Sep 13, 2016 rated it liked it
This book didn't work for me. The structure of the book was fragmented and confusing. There was also no emotion from the main character. Although, I feel this was deliberate because of what she went through. I guess you have to stop feeling anything if you have to survive such horrors.
Nov 16, 2013 rated it really liked it
Peirene books are described as "two hour books to be devoured in a single sitting". This book was one woman's story of the Holocaust, and how she survived. Beautifully written, with sharp dialogue and very engaging.
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Around the Year i...: Chasing The King of Hearts, by Hanna Krall 1 8 Oct 19, 2018 03:21AM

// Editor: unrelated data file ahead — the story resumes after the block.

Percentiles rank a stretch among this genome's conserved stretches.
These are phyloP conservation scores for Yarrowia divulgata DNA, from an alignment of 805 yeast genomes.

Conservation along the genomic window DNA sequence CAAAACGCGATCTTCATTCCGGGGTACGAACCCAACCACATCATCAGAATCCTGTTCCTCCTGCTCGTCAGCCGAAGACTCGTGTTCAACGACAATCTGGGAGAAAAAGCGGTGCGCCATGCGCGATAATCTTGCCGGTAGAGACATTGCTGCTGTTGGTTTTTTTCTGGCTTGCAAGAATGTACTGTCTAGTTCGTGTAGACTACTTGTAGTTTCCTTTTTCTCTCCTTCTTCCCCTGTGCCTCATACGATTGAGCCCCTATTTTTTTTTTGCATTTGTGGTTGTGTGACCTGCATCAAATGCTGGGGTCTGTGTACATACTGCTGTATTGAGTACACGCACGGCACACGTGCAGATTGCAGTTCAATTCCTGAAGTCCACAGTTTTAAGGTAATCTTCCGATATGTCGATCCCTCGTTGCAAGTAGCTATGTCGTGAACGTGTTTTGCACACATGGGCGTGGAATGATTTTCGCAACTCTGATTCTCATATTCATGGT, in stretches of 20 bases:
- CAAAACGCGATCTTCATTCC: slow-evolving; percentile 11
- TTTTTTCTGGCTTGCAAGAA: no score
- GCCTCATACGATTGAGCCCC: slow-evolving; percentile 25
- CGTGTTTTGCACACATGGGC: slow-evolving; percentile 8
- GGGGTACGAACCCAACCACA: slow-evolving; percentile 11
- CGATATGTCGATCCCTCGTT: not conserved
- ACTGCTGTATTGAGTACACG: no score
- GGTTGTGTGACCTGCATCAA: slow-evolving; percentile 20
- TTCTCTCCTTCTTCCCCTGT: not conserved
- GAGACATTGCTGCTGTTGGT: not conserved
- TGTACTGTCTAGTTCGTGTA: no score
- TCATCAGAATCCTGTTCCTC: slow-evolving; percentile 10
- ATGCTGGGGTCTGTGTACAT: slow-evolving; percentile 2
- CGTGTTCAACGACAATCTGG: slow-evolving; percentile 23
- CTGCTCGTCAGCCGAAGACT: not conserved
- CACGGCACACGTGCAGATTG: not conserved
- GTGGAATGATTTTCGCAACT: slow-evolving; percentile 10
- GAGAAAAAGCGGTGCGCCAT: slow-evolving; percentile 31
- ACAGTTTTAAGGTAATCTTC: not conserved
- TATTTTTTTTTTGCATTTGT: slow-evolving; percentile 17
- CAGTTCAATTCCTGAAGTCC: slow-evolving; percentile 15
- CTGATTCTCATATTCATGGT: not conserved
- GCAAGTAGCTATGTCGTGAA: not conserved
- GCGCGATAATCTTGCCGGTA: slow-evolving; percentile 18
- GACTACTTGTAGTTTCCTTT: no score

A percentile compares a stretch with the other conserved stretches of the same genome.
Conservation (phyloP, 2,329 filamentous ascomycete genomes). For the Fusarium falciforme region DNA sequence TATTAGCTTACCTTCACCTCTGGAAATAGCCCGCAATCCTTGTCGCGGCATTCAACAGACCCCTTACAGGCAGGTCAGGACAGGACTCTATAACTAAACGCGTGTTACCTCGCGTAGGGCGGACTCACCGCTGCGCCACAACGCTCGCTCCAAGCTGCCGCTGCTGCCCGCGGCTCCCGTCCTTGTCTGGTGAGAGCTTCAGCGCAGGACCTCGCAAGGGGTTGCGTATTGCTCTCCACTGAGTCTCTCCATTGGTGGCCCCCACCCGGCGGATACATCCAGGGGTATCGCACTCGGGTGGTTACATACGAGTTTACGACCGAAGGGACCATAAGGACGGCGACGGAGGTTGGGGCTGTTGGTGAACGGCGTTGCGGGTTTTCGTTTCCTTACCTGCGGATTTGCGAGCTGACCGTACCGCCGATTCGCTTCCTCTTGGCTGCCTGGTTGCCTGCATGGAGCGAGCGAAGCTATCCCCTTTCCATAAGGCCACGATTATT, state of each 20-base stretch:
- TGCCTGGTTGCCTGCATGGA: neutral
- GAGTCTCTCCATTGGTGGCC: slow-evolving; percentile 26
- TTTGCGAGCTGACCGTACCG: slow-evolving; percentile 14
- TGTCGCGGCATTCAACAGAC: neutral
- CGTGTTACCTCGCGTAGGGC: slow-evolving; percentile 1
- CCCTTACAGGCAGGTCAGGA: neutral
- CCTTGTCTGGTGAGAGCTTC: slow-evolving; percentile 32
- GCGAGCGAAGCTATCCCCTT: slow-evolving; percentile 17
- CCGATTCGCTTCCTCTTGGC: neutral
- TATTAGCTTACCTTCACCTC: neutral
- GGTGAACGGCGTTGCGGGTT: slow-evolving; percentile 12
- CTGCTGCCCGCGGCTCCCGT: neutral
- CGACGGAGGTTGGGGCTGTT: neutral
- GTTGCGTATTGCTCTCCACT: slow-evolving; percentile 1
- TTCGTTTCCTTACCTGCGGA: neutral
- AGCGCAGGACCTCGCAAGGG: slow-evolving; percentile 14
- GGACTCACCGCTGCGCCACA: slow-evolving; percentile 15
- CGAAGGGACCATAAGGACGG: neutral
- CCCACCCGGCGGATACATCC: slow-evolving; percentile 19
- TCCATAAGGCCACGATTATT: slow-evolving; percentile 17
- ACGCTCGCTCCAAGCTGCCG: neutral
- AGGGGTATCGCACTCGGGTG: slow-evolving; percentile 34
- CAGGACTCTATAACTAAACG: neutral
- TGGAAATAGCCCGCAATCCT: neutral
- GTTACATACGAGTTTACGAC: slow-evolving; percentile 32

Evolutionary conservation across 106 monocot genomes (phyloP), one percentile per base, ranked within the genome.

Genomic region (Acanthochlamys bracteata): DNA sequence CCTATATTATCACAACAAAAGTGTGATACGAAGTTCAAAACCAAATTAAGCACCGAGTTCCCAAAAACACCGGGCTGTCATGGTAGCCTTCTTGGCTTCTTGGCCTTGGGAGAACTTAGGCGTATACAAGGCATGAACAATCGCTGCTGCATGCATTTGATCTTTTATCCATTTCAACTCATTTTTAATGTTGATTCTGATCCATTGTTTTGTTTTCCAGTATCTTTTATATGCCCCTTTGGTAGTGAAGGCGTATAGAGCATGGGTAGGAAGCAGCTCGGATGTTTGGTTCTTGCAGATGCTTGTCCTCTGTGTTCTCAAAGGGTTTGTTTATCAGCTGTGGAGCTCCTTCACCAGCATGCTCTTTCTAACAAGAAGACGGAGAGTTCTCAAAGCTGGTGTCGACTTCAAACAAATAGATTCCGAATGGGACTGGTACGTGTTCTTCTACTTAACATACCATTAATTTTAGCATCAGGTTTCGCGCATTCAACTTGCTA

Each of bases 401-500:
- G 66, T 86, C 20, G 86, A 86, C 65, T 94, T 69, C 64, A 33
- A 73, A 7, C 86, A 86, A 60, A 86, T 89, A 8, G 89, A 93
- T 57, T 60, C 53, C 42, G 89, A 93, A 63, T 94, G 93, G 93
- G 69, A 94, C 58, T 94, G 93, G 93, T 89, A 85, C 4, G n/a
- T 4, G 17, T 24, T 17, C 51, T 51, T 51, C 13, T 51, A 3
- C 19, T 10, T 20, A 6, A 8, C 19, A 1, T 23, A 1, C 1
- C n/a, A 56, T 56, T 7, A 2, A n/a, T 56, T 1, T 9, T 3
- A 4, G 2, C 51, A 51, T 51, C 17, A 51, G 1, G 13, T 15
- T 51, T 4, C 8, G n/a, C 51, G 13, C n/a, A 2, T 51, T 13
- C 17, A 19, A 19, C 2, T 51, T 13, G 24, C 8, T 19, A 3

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Urodziła się w Warszawie w rodzinie żydowskiej. Podczas II wojny światowej zginęło wielu członków jej najbliższej rodziny. Wojnę przeżyła tylko dlatego, że była ukrywana przed Niemcami. Cudem została ocalona w czasie transportu do getta. Holocaust i losy Żydów polskich z czasem stały się głównym tematem jej twórczości.

Od 1955 r. pracowała w redakcji "Życia Warszawy", od 1966 r. w "Polityce", które